Ghosts – not sure how to answer this one. I don’t necessarily believe in ghosts to the extent that they are shown in films and believed in popular culture. I do believe that spirits exists – in one form or another.
BEING AN AUTHENTIC ACCOUNT OF THE SUFFERINGS
AND DEATHS OF PRIMITIVE AND PROTESTANT MARTYRS
IN VARIOUS COUNTRIES
As Edited by William Byron Forbush
Has Had Material Deleted and other material Added Compared to the Original
This is a book that will never die – one of the great English classics. Interesting as fiction, because it is written with both passion and tenderness, it tells the dramatic story of some of the most thrilling periods in Christian history.
Reprinted here in its most complete form, it brings to life the days when “a noble army, men and boys, the matron and the maid,” “climbed the steep ascent of heaven, ‘mid peril, toil, and pain.”
“After the Bible itself, no book so profoundly influenced early Protestant sentiment as the Book of Martyrs. Even in our time it is still a living force. It is more than a record of persecution. It is an arsenal of controversy, a storehouse of romance, as well as a source of edification.”
James Miller Dodds,
“When one recollects that until the appearance of the Pilgrim’s Progress the common people had almost no other reading matter except the Bible and Fox’s Book of Martyrs, we can understand the deep impression that this book produced; and how it served to mold the national character. Those who could read for themselves learned the full details of all the atrocities performed on the Protestant reformers; the illiterate could see the rude illustrations of the various instruments of torture, the rack, the gridiron, the boiling oil, and then the holy ones breathing out their souls amid the flames. Take a people just awakening to a new intellectual and religious life; let several generations of them, from childhood to old age, pore over such a book, and its stories become traditions as individual and almost as potent as songs and customs on a nation’s life.”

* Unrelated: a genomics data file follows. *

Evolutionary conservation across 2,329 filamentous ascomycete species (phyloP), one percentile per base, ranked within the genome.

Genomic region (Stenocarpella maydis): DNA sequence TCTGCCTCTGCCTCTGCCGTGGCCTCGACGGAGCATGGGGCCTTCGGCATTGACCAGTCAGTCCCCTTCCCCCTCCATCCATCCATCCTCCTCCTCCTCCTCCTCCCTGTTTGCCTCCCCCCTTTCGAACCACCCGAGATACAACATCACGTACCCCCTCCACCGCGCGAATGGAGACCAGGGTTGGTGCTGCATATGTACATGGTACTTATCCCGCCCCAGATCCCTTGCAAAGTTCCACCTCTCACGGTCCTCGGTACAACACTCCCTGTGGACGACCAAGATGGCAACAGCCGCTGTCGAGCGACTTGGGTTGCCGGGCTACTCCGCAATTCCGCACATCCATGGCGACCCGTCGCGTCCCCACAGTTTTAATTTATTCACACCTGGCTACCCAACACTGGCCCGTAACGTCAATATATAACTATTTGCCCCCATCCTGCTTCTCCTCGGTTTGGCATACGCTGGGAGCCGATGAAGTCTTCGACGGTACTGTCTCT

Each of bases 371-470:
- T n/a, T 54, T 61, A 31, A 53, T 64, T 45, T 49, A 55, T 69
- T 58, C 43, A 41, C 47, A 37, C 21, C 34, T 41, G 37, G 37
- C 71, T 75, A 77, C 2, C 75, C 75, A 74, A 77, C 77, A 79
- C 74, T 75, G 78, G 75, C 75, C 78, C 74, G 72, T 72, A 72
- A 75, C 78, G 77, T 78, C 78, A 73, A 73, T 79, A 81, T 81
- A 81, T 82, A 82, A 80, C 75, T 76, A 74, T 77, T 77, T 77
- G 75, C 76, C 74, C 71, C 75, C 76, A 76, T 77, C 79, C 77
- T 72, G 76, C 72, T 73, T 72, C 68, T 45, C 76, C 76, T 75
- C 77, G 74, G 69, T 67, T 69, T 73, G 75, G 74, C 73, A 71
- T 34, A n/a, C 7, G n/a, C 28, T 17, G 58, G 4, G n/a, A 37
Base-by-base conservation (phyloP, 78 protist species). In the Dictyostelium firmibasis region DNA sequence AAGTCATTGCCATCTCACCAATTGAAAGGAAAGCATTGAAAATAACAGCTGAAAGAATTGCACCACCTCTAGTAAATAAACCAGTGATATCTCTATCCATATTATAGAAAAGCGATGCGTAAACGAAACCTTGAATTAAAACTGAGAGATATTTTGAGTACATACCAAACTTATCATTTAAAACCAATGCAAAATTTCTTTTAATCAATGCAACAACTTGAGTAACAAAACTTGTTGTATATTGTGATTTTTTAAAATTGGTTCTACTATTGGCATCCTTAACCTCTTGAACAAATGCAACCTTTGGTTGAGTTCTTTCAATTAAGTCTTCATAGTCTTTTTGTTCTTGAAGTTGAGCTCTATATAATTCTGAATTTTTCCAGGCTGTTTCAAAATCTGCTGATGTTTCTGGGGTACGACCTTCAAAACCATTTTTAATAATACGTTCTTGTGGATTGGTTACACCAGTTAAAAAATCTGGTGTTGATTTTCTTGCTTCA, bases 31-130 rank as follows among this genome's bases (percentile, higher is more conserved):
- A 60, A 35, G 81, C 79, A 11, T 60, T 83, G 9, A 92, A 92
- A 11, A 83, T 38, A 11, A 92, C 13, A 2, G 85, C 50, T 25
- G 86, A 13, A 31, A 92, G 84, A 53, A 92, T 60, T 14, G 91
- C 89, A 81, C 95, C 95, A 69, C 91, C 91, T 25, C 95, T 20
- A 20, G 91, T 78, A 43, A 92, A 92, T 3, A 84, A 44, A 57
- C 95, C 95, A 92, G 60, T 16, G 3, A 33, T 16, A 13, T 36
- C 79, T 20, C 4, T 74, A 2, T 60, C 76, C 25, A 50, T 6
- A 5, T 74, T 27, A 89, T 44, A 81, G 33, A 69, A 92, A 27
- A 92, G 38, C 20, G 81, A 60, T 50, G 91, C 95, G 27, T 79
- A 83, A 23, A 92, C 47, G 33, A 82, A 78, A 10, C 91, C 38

“The Puritan in Holland, England, and America”
“If we divest the book of its accidental character of feud between churches, it yet stands, in the first years of Elizabeth’s reign, a monument that marks the growing strength of a desire for spiritual freedom, defiance of those forms that seek to stifle conscience and fetter thought.”
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